"If I became a Buddhist, Jews wouldn't care. They would probably think I'm spiritual and edgy," he says. "If I became a palm-reading-astrologer-Kabbalist, they would cheer and think I'm hip. But now that I have come into the arms of God, they are freaking like crazy, cause they know I'm sold out to God and His Annointed Son and no longer sold on 'Judaism.'"

But Cohen's fans may wonder not only what his shift will mean for his religious life and place in the Jewish community, but also what it might mean for his music. In the past, he rapped about praying in temple, with lyrics like "you can find me in da shul, praying after school/ I'm just into making peace, I ain't into causing trub/ so come give me a hug if you're into getting love."

But he says those kind of lyrics don't fit his current belief system. "People love these Jew-pride anthems and that's not what G-d wanted for me," he says. "I didn't want to sell out."

Some of Cohen's new songs, which can be found on his website, embrace his newfound belief. In "Fallen World" Cohen sings, "I was saved by the Son washed away by His blood/ In a fallen world drowned by sin/ No more lost start again now reborn live for Him/ and my life's never been the same."

Cohen believes it is his responsibility to share what he sees as the truth with the Jewish community. "It ain't easy being the true Jew on the block," he says. "I'm a sinner like anyone else, just like Adam from Genesis. Y'Shua was the last sacrifice. I asked Him for forgiveness and my sins were atoned for."

He doesn't seem concerned about his fan base, either. Richard Dukas, the president of Dukas Public Relations, an agency that represents national Jewish organizations that appeal to the 18-25 year old demographic, agreed that Cohen's coming out as a Messianic Jew isn't likely to hurt his career.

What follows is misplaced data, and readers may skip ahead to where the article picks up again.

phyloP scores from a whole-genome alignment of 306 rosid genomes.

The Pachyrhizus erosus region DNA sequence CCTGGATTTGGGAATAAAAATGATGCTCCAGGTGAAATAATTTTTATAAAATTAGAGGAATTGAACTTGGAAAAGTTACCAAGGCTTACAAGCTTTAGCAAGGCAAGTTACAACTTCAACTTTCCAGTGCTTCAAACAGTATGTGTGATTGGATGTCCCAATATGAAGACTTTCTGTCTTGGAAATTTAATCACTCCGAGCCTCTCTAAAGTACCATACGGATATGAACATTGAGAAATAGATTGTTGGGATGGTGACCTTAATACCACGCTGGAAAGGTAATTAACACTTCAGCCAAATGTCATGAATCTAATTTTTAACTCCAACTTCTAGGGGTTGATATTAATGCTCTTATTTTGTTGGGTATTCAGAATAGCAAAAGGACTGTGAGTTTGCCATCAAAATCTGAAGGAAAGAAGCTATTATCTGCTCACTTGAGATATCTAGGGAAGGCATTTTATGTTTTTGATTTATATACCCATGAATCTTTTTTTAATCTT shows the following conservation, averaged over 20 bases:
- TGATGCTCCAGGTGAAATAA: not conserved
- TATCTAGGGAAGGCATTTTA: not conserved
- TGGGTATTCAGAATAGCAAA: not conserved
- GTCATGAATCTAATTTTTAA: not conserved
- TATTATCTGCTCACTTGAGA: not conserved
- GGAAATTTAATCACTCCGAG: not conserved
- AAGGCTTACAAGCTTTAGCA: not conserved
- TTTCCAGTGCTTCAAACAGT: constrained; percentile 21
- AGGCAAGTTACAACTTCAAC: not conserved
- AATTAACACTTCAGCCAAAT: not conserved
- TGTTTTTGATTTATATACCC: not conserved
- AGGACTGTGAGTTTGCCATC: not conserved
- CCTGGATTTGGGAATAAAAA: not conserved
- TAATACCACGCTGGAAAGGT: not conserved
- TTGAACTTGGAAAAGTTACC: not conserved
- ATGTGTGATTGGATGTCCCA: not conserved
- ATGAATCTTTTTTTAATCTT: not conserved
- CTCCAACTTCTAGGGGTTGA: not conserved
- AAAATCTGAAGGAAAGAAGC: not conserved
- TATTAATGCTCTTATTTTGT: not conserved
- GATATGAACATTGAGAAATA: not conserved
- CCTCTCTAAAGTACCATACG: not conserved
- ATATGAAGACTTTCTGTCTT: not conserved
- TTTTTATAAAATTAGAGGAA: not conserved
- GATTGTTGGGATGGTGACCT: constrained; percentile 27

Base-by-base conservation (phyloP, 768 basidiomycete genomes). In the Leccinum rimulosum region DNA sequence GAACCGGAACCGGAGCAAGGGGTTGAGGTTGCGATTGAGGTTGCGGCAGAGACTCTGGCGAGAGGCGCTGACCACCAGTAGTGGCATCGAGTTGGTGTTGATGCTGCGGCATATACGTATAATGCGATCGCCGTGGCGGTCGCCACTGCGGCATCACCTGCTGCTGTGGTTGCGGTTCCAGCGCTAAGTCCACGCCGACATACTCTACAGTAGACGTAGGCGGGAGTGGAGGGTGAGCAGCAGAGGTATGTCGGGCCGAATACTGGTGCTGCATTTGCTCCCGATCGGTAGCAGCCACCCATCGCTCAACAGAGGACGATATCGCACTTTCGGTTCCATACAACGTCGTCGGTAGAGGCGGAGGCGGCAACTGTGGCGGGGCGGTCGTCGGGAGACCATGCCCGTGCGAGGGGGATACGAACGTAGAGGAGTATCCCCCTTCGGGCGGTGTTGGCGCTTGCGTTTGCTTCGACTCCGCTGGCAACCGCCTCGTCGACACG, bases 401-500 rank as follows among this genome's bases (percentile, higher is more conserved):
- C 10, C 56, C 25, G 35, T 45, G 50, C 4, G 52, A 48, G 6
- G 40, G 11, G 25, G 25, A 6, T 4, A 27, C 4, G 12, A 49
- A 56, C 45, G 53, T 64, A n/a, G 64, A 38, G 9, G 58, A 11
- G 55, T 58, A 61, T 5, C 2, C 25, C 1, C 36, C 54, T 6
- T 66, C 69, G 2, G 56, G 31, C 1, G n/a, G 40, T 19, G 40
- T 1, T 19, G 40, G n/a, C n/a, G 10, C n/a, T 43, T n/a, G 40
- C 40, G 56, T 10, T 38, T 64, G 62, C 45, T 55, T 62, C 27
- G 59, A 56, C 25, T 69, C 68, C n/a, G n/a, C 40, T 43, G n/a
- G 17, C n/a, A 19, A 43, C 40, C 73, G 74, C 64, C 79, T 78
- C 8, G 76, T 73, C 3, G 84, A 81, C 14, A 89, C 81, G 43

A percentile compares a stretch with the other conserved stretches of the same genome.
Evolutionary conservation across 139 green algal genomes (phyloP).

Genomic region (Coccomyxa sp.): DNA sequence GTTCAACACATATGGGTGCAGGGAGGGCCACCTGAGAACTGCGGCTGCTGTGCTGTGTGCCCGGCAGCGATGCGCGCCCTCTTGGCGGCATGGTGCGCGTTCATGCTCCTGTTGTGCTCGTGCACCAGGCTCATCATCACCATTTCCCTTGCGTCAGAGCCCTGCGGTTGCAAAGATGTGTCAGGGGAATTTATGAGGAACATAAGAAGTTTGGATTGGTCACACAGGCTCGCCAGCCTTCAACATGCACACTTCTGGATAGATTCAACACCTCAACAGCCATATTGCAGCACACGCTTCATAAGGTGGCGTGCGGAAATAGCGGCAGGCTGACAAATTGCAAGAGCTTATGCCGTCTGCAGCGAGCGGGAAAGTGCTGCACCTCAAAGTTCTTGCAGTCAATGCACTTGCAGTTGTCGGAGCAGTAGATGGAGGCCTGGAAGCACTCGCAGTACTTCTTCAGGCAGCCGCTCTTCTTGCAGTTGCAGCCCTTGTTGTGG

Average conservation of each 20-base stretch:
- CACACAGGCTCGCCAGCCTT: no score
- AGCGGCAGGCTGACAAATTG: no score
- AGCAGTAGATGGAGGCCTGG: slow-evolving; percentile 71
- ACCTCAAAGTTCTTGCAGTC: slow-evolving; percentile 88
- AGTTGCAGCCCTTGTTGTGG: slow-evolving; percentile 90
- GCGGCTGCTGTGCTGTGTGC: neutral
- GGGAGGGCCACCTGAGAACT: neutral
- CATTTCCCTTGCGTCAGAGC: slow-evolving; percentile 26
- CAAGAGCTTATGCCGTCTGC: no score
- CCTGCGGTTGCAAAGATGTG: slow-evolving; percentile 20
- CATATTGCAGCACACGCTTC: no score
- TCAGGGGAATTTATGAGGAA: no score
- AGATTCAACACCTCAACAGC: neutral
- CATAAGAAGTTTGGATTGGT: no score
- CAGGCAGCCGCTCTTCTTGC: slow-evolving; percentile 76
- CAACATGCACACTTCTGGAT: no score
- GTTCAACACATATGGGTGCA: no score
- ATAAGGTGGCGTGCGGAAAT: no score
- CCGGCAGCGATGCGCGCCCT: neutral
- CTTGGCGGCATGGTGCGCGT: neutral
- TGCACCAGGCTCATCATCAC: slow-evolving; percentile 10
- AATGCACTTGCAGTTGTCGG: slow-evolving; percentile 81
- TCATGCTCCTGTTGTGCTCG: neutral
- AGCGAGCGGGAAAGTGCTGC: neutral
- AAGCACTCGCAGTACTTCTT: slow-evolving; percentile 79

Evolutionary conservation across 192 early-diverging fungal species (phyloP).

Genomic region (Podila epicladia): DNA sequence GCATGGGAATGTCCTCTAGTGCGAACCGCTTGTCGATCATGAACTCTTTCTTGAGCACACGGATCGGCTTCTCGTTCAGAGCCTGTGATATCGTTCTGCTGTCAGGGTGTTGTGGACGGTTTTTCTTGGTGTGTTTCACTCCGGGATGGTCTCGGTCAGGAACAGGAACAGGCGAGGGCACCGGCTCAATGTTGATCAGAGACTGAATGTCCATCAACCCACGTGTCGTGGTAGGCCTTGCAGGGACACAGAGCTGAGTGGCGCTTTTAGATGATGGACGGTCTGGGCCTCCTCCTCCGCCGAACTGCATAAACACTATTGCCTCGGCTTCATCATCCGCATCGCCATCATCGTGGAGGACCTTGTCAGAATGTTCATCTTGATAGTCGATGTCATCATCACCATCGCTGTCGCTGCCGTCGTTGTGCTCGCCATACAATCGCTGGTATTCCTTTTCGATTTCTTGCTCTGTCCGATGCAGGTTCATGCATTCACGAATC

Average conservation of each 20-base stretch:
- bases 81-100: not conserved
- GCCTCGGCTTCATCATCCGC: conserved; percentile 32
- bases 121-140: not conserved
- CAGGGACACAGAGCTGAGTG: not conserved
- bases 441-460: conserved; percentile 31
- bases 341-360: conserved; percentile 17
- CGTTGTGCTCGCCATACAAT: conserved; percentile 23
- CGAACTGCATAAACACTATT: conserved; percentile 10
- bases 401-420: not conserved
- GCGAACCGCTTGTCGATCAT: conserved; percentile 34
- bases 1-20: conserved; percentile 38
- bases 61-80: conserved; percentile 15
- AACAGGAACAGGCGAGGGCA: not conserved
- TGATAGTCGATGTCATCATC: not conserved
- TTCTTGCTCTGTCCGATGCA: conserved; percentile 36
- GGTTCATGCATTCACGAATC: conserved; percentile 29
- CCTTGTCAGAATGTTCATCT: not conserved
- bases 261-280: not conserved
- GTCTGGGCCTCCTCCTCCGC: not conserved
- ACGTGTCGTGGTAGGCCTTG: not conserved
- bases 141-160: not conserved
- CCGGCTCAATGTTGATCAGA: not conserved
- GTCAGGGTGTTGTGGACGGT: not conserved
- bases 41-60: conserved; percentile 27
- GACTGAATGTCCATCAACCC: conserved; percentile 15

"From a pure marketing point of view it seems to be a good move because there's a much larger evangelical/Christian audience than there is a Jewish audience," Dukas said. "The fact that he's become a Messianic Jew could play well in the evangelical community because evangelicals, while they're not all out there trying to bring Jews to their faith, it certainly is part of their mission."

Craig Taubman, the owner of California-based production company Craig n' Co, says that there are other Jewish hip-hop artists to fill the role left by 50 Shekel.

"The hip-hop scene is very alive and well and is not dependent on the whims and fancies of any one artist," Taubman said. "I do not think it is the demise of the Jewish hip-hop scene, or even close."

Taubman is the producer of "Celebrate Hip-Hop" a compilation of Jewish hip-hop worldwide that includes tracks by Mook E., Solomon & Socalled, Etan G. and the Hip Hop Hoodios. "There are plenty of other Jewish hip-hop artists," Taubman said. "I do not think it is a huge loss."

Regardless of the stir Cohen has caused in the hip-hop-loving Jewish world, he still likes to use the Jewish jargon that made him a success. "I just want to Jew the right thing," he says. "And walking with Jesus is definitely Jewing the right thing."